President Donald Trump said Tuesday that his policy toward Russia has been "much tougher" than that of his White House predecessor, Barack Obama.
"I have been much tougher on Russia than Obama, just look at the facts," Trump wrote on Twitter.
Trump also appeared to chide the media for its coverage of his relationship with Moscow, adding, "Total Fake News!"
I have been much tougher on Russia than Obama, just look at the facts. Total Fake News!
— Donald J. Trump (@realDonaldTrump) February 20, 2018
Trump's comments came after Secretary of State Rex Tillerson said on the CBS program "60 Minutes" that the Trump administration has taken actions to punish Russia for interfering in the 2016 U.S. presidential election. An interviewer asked the nation's top diplomat why the administration has not imposed new sanctions on Moscow after Congress passed legislation last year calling for such measures.
"We have and we are," Tillerson responded. "We've taken steps that have already prevented a number of Russian military sales as a result of the legislation, and we are evaluating additional individuals for possible sanctioning."
Last month, the State and Treasury departments did not impose sanctions on Russia that the legislation called for. They said the threat of sanctions had successfully disrupted and ended billions of dollars worth of deals in the Russian defense and intelligence sectors.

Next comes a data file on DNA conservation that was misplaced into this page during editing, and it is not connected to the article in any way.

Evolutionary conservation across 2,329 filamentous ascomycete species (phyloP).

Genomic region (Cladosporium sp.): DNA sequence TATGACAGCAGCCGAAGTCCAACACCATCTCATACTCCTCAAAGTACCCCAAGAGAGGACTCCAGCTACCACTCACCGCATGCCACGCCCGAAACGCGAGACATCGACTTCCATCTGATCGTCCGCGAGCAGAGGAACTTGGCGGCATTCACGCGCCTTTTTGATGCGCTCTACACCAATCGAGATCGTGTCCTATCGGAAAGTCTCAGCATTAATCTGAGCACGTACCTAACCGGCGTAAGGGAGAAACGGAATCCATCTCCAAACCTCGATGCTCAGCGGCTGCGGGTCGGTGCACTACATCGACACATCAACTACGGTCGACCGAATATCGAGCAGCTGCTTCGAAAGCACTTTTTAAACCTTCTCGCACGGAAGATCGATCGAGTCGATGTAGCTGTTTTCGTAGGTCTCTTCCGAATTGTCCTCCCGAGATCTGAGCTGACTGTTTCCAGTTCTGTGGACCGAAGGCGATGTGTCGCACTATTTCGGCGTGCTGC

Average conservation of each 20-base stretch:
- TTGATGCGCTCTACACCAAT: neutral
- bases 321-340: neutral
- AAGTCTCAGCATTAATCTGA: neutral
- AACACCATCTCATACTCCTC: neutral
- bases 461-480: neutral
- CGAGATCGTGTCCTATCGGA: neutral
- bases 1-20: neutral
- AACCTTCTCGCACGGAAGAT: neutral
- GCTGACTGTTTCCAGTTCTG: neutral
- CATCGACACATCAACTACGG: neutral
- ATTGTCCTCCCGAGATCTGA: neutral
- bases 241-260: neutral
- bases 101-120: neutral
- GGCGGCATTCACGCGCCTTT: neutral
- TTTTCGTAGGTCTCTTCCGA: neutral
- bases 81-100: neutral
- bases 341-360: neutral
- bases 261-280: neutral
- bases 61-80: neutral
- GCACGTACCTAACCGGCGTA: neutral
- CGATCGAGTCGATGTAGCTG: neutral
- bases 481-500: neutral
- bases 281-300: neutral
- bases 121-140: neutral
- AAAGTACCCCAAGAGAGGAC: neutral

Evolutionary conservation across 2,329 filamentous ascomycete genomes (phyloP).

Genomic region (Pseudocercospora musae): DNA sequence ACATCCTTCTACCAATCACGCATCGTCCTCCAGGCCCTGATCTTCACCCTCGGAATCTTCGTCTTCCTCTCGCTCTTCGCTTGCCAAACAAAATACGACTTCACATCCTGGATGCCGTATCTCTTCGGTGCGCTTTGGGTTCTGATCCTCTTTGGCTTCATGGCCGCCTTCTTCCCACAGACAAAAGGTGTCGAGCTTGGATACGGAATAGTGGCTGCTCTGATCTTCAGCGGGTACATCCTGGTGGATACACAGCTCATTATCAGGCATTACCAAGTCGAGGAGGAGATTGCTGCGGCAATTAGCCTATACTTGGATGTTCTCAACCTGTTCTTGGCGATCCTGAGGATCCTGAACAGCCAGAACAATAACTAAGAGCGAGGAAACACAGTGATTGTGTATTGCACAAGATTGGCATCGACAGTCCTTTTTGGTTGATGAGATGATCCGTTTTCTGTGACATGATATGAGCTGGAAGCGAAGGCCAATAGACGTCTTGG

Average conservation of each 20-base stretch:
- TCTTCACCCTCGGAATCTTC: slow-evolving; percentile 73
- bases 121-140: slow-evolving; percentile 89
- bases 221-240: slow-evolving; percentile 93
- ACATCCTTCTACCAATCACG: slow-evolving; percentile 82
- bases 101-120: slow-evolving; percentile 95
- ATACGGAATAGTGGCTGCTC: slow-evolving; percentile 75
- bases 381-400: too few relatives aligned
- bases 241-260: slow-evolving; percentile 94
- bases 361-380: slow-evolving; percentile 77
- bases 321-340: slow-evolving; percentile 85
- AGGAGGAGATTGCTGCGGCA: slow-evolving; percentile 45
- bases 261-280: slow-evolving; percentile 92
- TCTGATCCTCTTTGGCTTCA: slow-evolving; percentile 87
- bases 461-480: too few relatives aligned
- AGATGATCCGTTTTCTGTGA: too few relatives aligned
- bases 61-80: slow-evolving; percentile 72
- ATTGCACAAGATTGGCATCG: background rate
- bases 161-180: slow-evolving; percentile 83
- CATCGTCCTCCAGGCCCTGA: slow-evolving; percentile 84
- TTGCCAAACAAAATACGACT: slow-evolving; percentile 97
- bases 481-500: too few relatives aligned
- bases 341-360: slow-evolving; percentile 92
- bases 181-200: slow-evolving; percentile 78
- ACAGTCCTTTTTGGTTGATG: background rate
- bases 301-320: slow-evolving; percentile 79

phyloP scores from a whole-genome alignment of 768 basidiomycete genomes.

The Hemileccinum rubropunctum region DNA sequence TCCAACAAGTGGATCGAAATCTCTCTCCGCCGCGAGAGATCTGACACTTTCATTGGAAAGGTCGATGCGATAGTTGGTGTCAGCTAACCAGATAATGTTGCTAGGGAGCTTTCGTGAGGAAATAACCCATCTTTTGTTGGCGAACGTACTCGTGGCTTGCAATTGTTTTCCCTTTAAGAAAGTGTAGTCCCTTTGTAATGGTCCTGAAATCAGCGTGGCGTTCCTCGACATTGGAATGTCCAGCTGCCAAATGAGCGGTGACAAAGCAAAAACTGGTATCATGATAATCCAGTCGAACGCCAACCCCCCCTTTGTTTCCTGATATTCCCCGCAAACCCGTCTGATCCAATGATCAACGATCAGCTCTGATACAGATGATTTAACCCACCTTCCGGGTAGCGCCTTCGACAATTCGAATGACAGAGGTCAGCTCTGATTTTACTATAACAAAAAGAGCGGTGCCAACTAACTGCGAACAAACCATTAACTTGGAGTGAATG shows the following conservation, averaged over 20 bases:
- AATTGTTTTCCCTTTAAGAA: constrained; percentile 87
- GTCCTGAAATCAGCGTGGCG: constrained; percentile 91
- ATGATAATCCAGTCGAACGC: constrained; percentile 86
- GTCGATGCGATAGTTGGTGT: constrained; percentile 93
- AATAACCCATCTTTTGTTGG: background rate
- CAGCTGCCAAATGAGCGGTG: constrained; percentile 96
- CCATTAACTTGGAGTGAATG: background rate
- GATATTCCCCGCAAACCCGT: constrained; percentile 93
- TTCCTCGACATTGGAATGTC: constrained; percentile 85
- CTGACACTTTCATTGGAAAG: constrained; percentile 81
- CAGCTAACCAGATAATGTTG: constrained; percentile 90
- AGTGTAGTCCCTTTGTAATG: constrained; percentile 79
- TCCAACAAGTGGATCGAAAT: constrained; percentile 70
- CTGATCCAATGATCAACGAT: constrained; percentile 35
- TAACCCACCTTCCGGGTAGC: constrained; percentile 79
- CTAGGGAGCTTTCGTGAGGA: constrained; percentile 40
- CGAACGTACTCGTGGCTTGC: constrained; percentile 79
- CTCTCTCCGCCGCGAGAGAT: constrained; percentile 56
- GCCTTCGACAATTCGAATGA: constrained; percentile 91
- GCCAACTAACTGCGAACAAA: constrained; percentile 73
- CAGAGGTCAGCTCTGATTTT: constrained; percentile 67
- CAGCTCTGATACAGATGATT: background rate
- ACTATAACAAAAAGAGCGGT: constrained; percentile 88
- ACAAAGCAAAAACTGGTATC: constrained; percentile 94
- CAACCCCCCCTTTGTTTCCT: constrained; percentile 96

"Since the enactment of the CAATSA legislation, we estimate that foreign governments have abandoned planned or announced purchases of several billion dollars in Russian defense acquisitions," State Department spokeswoman Heather Nauert said on Jan. 29, using an acronym for the Countering America's Adversaries Through Sanctions Act.
Trump is not the only politician who has recently criticized how the Obama administration handled Russia's election meddling. Democratic Rep. Adam Schiff (Calif.) said Friday that Trump's predecessor also bears some responsibility
"I do think though that, in fairness, some of the responsibility is also attributed to the Obama administration for not establishing a more forceful deterrent," Schiff said at the Council on Foreign Relations. "I think it goes back to the Korean hack of Sony in which there was a minimal response. I think that others around the world watched that and determined that cyber is a cost-free intervention."
Obama administration officials have also taken some heat in recent days for deriding Mitt Romney in 2012, when he was the Republican presidential nominee, for saying that Russia is America's "number one geopolitical foe."
"The 1980s are now calling to ask for their foreign policy back," Obama said at the time of Romney's assessment.
Valerie Jarrett, a former senior adviser to Obama, said earlier this month that the former president has no regrets for mocking his 2012 opponent.
"I don't know that he looks back and regrets what he said at the time," Jarrett said on ABC's "The View." "What's the point in—would we have done something differently? I don't think so."
Obama's comments resurfaced after reports indicated that Romney would launch a 2018 Senate bid in Utah. The former Massachusetts governor officially announced his candidacy last week.
Trump's tweet on Russia and Obama came four days after 13 Russian nationals and three companies were indicted for interfering in U.S. elections from 2014 through 2016. The indictment was a result of special counsel Robert Mueller's investigation into Russian election meddling and possible links between that effort and Trump's presidential campaign.